Thursday, April 26, 2012

W is for Wait a guest post by Margaret Yang

by Margaret Yang

Speed is a way of life for modern humans. I’ve had people call me an hour after sending me email asking why I haven’t responded yet. I’ve wondered why the line moved so slowly at Starbucks, only to realize it took less than three minutes to get coffee. I’ve grumbled and sighed when a webpage took thirty seconds to load.

I have screamed at my microwave to hurry up.

Writing is different. You can’t hurry a book. The first draft takes forever and the second one takes even longer. It should. I’ve seen too many rushed novels—books that were under deadline from big publishers with tight schedules. NaNoWriMo books that were thrown onto Kindle by impatient writers. Books that never got to be the fullest expression of themselves because somebody couldn’t wait.

No book is done in a single draft. All of us need at least one rewrite, and most of us need many more. We need to give our beta readers plenty of time for comments, and then we need to fix the book again. It takes time for thoughtful edits, careful proofreading, and professional-level cover art. None of it goes as fast as we want it to.

A wise martial arts instructor once told me, “slow is smooth, smooth is fast.” Ironically, when we slow down, we achieve more in less time.

Patience pays off no matter how you decide to publish. Traditional publishing moves at a glacial pace, so if you’re querying big publishers, you’ll already be used to the slowness of it all. But due to your patient and careful self-editing, the publishing process will go more easily than you expect. If you’re self-publishing, the more time you give yourself at every stage of the process, the better your book will be. You will make mistakes when you’re doing it yourself. But if you build in time to fix them, no one will ever know. All the readers will see is an extremely professional product, one they’ll happily recommend to their friends. To paraphrase the martial arts teacher: slow is smooth, smooth equals sales.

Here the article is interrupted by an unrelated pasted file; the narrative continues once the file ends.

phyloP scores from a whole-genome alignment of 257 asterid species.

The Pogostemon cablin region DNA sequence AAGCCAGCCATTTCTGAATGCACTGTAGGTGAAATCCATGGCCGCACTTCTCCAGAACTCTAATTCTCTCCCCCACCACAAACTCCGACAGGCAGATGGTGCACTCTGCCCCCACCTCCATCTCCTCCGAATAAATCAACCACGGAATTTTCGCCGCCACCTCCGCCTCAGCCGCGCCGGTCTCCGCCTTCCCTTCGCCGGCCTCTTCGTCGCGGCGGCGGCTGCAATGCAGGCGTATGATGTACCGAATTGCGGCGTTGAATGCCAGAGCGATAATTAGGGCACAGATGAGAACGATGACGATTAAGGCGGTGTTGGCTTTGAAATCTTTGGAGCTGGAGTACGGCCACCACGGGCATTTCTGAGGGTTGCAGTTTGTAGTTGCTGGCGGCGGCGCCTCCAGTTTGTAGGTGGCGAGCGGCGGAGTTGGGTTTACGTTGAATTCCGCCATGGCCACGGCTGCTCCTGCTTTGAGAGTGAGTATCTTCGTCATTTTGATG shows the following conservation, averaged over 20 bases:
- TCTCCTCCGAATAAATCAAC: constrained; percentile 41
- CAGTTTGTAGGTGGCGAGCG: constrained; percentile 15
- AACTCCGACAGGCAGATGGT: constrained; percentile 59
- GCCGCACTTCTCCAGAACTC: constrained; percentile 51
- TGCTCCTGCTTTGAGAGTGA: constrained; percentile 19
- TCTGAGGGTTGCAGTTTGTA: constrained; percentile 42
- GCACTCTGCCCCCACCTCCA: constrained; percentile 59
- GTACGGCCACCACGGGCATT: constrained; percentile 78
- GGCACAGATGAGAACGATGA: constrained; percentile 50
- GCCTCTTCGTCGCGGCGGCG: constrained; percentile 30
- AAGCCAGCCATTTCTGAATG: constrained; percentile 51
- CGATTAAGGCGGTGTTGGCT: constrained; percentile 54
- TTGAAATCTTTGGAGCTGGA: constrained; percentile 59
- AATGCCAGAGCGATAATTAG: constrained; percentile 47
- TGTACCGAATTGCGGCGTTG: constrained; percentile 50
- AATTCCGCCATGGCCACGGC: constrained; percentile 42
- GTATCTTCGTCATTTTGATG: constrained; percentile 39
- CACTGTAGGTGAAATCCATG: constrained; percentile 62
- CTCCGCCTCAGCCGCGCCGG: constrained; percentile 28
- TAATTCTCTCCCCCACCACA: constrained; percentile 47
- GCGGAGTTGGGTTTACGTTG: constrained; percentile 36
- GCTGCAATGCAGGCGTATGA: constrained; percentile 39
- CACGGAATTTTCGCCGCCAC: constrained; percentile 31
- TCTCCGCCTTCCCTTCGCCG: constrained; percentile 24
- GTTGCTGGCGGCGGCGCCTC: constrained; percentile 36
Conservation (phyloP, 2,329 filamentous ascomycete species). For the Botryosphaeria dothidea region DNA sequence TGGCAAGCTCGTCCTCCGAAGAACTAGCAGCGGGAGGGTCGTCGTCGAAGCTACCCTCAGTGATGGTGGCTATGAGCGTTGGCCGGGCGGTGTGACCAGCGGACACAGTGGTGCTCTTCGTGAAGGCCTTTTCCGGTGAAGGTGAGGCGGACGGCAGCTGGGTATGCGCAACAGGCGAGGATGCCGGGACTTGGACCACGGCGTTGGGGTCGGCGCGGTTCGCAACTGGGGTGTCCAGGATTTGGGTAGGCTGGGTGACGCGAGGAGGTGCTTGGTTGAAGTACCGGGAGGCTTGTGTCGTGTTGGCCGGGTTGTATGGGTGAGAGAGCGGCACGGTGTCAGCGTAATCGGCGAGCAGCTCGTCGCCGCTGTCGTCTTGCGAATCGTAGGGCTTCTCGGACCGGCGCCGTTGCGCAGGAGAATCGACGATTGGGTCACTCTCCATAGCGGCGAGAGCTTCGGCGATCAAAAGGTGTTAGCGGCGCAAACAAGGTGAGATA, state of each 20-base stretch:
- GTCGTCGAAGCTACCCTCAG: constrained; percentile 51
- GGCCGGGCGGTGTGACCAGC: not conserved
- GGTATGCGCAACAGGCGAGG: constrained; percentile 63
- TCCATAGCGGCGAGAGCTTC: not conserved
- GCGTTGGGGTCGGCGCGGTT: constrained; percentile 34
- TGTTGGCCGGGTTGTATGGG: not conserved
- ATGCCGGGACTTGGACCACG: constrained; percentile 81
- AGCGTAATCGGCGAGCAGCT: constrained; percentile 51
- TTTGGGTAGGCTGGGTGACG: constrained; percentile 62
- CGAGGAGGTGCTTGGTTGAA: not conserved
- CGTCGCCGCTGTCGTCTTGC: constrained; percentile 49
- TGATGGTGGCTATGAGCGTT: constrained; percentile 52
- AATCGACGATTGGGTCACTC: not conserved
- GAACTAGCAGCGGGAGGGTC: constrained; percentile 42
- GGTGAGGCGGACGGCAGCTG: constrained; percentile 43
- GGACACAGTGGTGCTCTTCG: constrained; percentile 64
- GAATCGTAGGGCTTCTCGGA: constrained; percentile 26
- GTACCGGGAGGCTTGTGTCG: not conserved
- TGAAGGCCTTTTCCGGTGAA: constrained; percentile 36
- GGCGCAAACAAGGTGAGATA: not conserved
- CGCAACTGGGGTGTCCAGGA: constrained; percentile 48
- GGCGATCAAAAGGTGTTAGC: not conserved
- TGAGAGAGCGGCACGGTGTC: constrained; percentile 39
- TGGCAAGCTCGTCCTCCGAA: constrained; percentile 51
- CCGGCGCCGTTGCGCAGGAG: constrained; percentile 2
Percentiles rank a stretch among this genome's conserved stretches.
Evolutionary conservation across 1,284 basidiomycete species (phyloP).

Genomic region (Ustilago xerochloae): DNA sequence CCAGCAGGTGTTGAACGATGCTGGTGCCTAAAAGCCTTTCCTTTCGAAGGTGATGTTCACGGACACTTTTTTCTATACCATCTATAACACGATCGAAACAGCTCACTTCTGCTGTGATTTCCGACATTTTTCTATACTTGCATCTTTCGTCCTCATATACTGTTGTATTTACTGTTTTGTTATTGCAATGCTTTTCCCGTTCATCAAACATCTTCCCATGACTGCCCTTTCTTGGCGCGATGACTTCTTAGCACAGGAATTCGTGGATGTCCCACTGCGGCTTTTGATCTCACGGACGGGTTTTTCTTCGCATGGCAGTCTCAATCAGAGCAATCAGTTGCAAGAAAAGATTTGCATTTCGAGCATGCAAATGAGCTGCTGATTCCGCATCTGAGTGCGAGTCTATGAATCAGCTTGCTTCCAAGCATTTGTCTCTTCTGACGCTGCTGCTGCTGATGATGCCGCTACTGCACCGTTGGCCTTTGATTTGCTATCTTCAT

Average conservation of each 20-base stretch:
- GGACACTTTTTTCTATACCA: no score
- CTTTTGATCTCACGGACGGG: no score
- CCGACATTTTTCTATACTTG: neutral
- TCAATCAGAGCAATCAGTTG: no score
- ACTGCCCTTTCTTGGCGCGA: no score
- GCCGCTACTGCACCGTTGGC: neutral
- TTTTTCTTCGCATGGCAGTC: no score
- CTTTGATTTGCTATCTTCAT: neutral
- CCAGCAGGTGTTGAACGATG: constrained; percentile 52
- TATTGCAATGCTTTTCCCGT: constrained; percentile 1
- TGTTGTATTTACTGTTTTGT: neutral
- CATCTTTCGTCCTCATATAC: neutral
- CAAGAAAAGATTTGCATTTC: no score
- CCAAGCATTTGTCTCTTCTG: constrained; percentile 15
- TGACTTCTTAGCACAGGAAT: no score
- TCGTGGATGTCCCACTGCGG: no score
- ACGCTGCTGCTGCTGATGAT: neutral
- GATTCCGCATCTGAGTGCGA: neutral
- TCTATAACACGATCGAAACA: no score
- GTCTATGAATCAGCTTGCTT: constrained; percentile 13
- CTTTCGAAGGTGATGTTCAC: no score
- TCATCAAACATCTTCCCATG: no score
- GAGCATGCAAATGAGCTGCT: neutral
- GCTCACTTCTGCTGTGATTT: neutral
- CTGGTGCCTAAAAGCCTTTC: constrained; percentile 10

It’s so tempting to rush our books into print or to query too early, especially when we’re excited about our ideas. Nothing goes as fast as we want it to. But the more we slow down the process, the smoother the entire experience will be—for the writer and the reader.

Now, if only my microwave would hurry up!

Margaret Yang is a writer and parent from Ann Arbor, Michigan. She loves everything about the modern world, and will one day own a flying car. Margaret blogs at where every Friday, she reviews a new how-to book for writers.


  1. I too have tried screaming at the microwave. I've also tried waiting.
    My mother jokes about how long it takes to make a baby and deliver it and then raise it, and pay for college. The best things of life, like adolescence, can't be hurried.

  2. Too true, Margaret! :) Time has its own rushed schedule and there's no point in helping it along. Slow and steady wins the race.

  3. I swear you wrote this post just for me. I'm the queen of trying to do too much too fast. Thanks for a very timely reminder.

  4. Wise advice. Now if I can only keep it in mind as I write that book! I need to. I really, really do.

  5. And each time I throw them out there, I think they are good. Karen